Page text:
Writing Trigger: Lucky me. I saw the Alvin Ailey American Dance theatre at Sadler’s Wells last night and I can now die a happy woman. The English do not do standing ovations. They clap. They might clap heartily, their hands face-high or in cases of extreme delight, their hands above their heads, but they do not stand.
Well last night, the audience stood. It was a transcendental moment. Seeing an African-American dance troupe speak to the African-American experience with such athleticism, discipline, grace, and beauty makes you belive that anything is possible. If you are a London reader, they are at Sadler’s Wells through the 25th – beg or borrow a ticket.
- Write about a transcendental moment in your life.
- Or, write about a moment when the scales fell from your eyes.
Most of my transcendental moments begin with a work of art, dance, a play, a book. Anything that takes me outside my head – my head a small enclosed space that doesn’t take me very far.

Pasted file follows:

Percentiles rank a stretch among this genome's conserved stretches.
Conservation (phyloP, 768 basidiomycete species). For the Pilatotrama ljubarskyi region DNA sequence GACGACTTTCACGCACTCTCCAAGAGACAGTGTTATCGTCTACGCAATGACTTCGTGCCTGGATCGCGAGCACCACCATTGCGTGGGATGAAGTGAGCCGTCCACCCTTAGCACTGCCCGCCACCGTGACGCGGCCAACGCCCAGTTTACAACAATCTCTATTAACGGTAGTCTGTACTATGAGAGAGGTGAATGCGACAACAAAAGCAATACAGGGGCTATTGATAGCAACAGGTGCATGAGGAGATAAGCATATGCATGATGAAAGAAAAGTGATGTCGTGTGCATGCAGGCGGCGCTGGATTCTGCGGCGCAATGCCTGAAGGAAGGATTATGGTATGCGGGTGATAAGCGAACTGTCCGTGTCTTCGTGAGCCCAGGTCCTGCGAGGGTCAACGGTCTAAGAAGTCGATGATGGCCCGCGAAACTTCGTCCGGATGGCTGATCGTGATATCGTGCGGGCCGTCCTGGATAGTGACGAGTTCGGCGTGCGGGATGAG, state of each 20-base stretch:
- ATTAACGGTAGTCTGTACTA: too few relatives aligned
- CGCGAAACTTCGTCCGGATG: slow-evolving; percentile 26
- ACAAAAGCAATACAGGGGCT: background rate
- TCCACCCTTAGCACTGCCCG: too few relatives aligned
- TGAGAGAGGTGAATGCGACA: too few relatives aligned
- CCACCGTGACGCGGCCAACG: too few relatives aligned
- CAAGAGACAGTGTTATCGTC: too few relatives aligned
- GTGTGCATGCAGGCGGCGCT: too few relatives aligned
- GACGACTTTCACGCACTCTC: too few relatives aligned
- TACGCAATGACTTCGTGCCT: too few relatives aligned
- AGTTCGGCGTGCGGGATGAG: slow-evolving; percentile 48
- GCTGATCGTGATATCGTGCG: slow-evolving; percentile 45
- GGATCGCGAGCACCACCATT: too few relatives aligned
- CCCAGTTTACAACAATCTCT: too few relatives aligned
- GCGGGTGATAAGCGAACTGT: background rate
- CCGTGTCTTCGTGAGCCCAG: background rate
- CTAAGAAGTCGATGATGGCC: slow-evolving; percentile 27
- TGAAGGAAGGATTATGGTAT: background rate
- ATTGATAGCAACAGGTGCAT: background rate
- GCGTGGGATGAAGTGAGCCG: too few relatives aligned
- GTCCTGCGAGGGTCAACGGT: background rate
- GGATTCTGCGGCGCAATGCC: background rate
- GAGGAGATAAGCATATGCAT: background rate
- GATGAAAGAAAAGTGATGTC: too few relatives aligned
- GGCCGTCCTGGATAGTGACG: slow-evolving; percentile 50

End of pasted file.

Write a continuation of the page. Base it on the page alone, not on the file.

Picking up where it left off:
One such piece of art is the new window (designed by the female, Iranian artist, Shirazeh Houshiary) at St. Martin’s in the Field, Trafalgar Square. The window is clear glass (as are all the windows in the church). The inside of the church shimmers with light that plays off the Jersey cream walls and the extensive gold leaf. Unlike larger, darker, stained glass churches which tend to close you in with rules, regulations and doctrine, the light and the expansiveness inside St. Martin’s opens you up.
Looking at the window behind the altar, you are drawn as though by a magnetic force to the oval opening which seems to suck you out of the church building and into the greater universe. As the leaded lines approach the oval shape, they swell. The optical illusion pulls you out of yourself and into a fifth dimension.
The density of the leaded, vertical and horizontal lines at the center suggest a cross or a crossroads. Either way, I like the fact that the interpretation is my choice.
I am left thinking of the American Transcendentalists, Emerson and Thoreau. Quoting Ralph Waldo Emerson, Nature, 1836:
“Sanding on the bare ground – my head bathed in blithe air and uplifted into infinite space- all mean egotism vanishes. I become a transparent eye-ball. I am nothing. I see all. The currents of the Universal Being circulate through me; I am part or parcel of God.”